Without leadership to change (read as to improve) classroom instruction and school practices, leadership that calls for – more, summons, encourages, supports, and with perseverance pushes for key changes in practice – improvement of results for students will not happen. The inertia and comfort of conventional teaching practices are too strong. Among the many changes in practice that are called for, here are a few examples:
- Nightly error analysis and inventive planning for reteaching material to those students who didn’t understand the first time around
- Constant and broad checking for understanding during instruction Frequent, detailed, nonjudgmental feedback to students that helps them identify and improve performance
- Teaching students to believe in their own capacity to grow ability
- Teaching students how to exert effective effort when learning doesn’t come easily
- Frequent analysis of student results from common assessments by teams who actively help each other design teaching and reteaching approaches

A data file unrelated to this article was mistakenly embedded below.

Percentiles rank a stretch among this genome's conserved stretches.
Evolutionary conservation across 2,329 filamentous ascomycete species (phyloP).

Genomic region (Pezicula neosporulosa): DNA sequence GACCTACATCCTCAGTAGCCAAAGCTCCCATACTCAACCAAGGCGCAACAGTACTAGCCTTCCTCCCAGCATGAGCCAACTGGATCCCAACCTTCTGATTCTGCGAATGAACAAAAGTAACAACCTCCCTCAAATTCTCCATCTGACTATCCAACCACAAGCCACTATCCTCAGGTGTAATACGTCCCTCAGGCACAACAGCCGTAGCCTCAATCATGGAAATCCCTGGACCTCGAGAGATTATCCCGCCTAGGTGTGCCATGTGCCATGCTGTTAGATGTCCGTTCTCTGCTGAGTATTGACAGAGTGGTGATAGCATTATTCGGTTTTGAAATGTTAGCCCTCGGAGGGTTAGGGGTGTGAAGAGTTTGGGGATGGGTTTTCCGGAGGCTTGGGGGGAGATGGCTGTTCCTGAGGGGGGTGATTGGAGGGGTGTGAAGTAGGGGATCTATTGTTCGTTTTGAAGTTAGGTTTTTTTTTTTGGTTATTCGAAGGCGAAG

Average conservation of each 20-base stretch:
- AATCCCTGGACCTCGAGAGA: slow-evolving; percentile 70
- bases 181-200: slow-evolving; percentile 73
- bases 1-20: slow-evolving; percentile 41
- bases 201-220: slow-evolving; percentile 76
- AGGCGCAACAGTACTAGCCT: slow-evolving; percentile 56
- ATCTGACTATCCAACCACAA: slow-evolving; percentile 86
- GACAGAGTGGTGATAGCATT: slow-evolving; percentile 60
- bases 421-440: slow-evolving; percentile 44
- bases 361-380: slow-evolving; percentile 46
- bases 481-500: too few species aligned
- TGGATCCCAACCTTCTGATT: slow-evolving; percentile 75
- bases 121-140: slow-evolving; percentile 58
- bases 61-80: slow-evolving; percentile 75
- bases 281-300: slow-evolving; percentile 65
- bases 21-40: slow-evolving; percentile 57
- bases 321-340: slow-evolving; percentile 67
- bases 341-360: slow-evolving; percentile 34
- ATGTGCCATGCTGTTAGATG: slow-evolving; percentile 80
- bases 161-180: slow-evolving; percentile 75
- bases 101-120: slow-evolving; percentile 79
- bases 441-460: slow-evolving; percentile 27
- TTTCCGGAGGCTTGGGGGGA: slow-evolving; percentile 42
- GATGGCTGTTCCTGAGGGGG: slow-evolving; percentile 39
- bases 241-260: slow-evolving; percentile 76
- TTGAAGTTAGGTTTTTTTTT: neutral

- Using a variety of cognitive tools to make ideas more clear and vivid
The improvements in instructional practice that are needed challenge the very job definition of teaching carried by millions of practitioners. This is a double whammy:
- Changing deep and previously unchallenged beliefs, and
- Undertaking the massive change of teaching practices that proceeds from the new beliefs
The scale of this change and the very large inertia of sticking with the status quo combine with the identity threat to millions of teachers whose self-esteem is invested in continuing to do business as they always have. School principals who rise to this challenge require a high level of stamina, since resistance will surely come from some quarters in the staff, and this inevitably raises normal human fears about the consequences to the leader as he/she pushes for change.
The good news, however, is that we have a great mass of committed teachers who already operate from the seven beliefs above, and they are seeking the leadership that will give them the challenge and the resources to bring children to new levels of achievement. Indeed, they will respond with commitment and inventiveness when we give them both the support and the time that are required.
“We can act our way into new beliefs,” says Michael Fullan. Indeed, we can. It’s hard to tell which comes first, the chicken or the egg. They do, indeed, go hand in hand. Nevertheless, some of these important changes in teaching practice have to be started for the beliefs to begin changing. Beliefs change when teachers start to see results. So, there is a certain forcefulness required from leaders to accelerate the pace of adopting these new practices.